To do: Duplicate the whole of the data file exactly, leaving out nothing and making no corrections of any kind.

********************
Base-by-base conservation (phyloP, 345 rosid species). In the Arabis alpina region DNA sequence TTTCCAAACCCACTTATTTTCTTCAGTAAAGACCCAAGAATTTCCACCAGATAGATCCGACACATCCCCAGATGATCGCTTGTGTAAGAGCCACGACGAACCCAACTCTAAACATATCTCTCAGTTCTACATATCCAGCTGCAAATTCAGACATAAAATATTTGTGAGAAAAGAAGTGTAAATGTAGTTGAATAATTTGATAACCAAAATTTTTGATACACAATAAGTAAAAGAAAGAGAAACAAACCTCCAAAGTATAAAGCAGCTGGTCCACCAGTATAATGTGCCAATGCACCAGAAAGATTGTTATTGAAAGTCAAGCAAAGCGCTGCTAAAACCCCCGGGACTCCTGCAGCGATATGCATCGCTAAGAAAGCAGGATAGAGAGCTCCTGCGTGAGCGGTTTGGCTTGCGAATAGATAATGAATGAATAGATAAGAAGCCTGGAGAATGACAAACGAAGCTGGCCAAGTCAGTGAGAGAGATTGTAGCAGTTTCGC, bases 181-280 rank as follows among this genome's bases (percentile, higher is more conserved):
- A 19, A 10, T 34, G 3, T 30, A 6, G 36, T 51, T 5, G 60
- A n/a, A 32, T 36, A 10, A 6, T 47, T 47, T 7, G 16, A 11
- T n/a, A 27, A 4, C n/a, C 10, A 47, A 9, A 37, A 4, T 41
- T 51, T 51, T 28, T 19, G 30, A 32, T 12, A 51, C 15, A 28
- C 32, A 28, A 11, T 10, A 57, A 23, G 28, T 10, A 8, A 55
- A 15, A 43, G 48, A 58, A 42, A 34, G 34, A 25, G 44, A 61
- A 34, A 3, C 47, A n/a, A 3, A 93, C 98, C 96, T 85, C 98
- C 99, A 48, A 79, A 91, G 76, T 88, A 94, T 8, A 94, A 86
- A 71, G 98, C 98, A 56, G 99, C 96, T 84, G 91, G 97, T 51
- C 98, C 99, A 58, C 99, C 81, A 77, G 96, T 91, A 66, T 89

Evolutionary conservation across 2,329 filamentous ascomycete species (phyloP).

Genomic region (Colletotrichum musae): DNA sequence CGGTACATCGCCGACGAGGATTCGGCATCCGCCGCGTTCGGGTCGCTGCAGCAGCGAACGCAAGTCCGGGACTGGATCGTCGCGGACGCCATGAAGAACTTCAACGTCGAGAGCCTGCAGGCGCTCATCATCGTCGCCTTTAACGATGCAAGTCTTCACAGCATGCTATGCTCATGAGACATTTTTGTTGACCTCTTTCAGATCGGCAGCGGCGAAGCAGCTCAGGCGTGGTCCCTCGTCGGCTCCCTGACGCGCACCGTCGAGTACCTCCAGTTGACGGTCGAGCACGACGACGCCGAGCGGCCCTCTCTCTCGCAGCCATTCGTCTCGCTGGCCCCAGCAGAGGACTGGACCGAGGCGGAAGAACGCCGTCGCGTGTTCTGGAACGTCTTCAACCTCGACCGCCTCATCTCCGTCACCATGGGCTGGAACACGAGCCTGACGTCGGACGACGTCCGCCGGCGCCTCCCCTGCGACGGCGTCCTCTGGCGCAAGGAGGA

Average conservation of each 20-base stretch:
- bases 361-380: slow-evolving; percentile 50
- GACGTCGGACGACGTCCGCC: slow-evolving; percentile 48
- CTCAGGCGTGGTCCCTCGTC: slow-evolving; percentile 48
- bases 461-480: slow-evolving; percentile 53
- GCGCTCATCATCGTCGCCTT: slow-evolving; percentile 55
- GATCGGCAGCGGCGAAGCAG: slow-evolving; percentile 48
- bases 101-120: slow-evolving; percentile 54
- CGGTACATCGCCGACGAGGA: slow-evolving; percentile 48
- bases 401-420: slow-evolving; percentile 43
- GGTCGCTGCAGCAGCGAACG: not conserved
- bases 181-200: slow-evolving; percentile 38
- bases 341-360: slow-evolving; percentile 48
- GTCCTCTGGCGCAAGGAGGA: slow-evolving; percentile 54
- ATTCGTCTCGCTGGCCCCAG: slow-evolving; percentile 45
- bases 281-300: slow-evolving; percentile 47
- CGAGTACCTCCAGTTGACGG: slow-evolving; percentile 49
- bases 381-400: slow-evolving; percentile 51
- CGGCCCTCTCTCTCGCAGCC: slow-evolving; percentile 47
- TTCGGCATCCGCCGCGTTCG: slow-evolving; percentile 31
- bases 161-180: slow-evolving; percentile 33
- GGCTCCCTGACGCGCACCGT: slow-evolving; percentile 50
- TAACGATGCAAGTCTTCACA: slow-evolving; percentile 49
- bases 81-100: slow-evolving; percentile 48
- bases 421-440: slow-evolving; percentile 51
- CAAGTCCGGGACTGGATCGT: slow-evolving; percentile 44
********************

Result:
Base-by-base conservation (phyloP, 345 rosid species). In the Arabis alpina region DNA sequence TTTCCAAACCCACTTATTTTCTTCAGTAAAGACCCAAGAATTTCCACCAGATAGATCCGACACATCCCCAGATGATCGCTTGTGTAAGAGCCACGACGAACCCAACTCTAAACATATCTCTCAGTTCTACATATCCAGCTGCAAATTCAGACATAAAATATTTGTGAGAAAAGAAGTGTAAATGTAGTTGAATAATTTGATAACCAAAATTTTTGATACACAATAAGTAAAAGAAAGAGAAACAAACCTCCAAAGTATAAAGCAGCTGGTCCACCAGTATAATGTGCCAATGCACCAGAAAGATTGTTATTGAAAGTCAAGCAAAGCGCTGCTAAAACCCCCGGGACTCCTGCAGCGATATGCATCGCTAAGAAAGCAGGATAGAGAGCTCCTGCGTGAGCGGTTTGGCTTGCGAATAGATAATGAATGAATAGATAAGAAGCCTGGAGAATGACAAACGAAGCTGGCCAAGTCAGTGAGAGAGATTGTAGCAGTTTCGC, bases 181-280 rank as follows among this genome's bases (percentile, higher is more conserved):
- A 19, A 10, T 34, G 3, T 30, A 6, G 36, T 51, T 5, G 60
- A n/a, A 32, T 36, A 10, A 6, T 47, T 47, T 7, G 16, A 11
- T n/a, A 27, A 4, C n/a, C 10, A 47, A 9, A 37, A 4, T 41
- T 51, T 51, T 28, T 19, G 30, A 32, T 12, A 51, C 15, A 28
- C 32, A 28, A 11, T 10, A 57, A 23, G 28, T 10, A 8, A 55
- A 15, A 43, G 48, A 58, A 42, A 34, G 34, A 25, G 44, A 61
- A 34, A 3, C 47, A n/a, A 3, A 93, C 98, C 96, T 85, C 98
- C 99, A 48, A 79, A 91, G 76, T 88, A 94, T 8, A 94, A 86
- A 71, G 98, C 98, A 56, G 99, C 96, T 84, G 91, G 97, T 51
- C 98, C 99, A 58, C 99, C 81, A 77, G 96, T 91, A 66, T 89

Evolutionary conservation across 2,329 filamentous ascomycete species (phyloP).

Genomic region (Colletotrichum musae): DNA sequence CGGTACATCGCCGACGAGGATTCGGCATCCGCCGCGTTCGGGTCGCTGCAGCAGCGAACGCAAGTCCGGGACTGGATCGTCGCGGACGCCATGAAGAACTTCAACGTCGAGAGCCTGCAGGCGCTCATCATCGTCGCCTTTAACGATGCAAGTCTTCACAGCATGCTATGCTCATGAGACATTTTTGTTGACCTCTTTCAGATCGGCAGCGGCGAAGCAGCTCAGGCGTGGTCCCTCGTCGGCTCCCTGACGCGCACCGTCGAGTACCTCCAGTTGACGGTCGAGCACGACGACGCCGAGCGGCCCTCTCTCTCGCAGCCATTCGTCTCGCTGGCCCCAGCAGAGGACTGGACCGAGGCGGAAGAACGCCGTCGCGTGTTCTGGAACGTCTTCAACCTCGACCGCCTCATCTCCGTCACCATGGGCTGGAACACGAGCCTGACGTCGGACGACGTCCGCCGGCGCCTCCCCTGCGACGGCGTCCTCTGGCGCAAGGAGGA

Average conservation of each 20-base stretch:
- bases 361-380: slow-evolving; percentile 50
- GACGTCGGACGACGTCCGCC: slow-evolving; percentile 48
- CTCAGGCGTGGTCCCTCGTC: slow-evolving; percentile 48
- bases 461-480: slow-evolving; percentile 53
- GCGCTCATCATCGTCGCCTT: slow-evolving; percentile 55
- GATCGGCAGCGGCGAAGCAG: slow-evolving; percentile 48
- bases 101-120: slow-evolving; percentile 54
- CGGTACATCGCCGACGAGGA: slow-evolving; percentile 48
- bases 401-420: slow-evolving; percentile 43
- GGTCGCTGCAGCAGCGAACG: not conserved
- bases 181-200: slow-evolving; percentile 38
- bases 341-360: slow-evolving; percentile 48
- GTCCTCTGGCGCAAGGAGGA: slow-evolving; percentile 54
- ATTCGTCTCGCTGGCCCCAG: slow-evolving; percentile 45
- bases 281-300: slow-evolving; percentile 47
- CGAGTACCTCCAGTTGACGG: slow-evolving; percentile 49
- bases 381-400: slow-evolving; percentile 51
- CGGCCCTCTCTCTCGCAGCC: slow-evolving; percentile 47
- TTCGGCATCCGCCGCGTTCG: slow-evolving; percentile 31
- bases 161-180: slow-evolving; percentile 33
- GGCTCCCTGACGCGCACCGT: slow-evolving; percentile 50
- TAACGATGCAAGTCTTCACA: slow-evolving; percentile 49
- bases 81-100: slow-evolving; percentile 48
- bases 421-440: slow-evolving; percentile 51
- CAAGTCCGGGACTGGATCGT: slow-evolving; percentile 44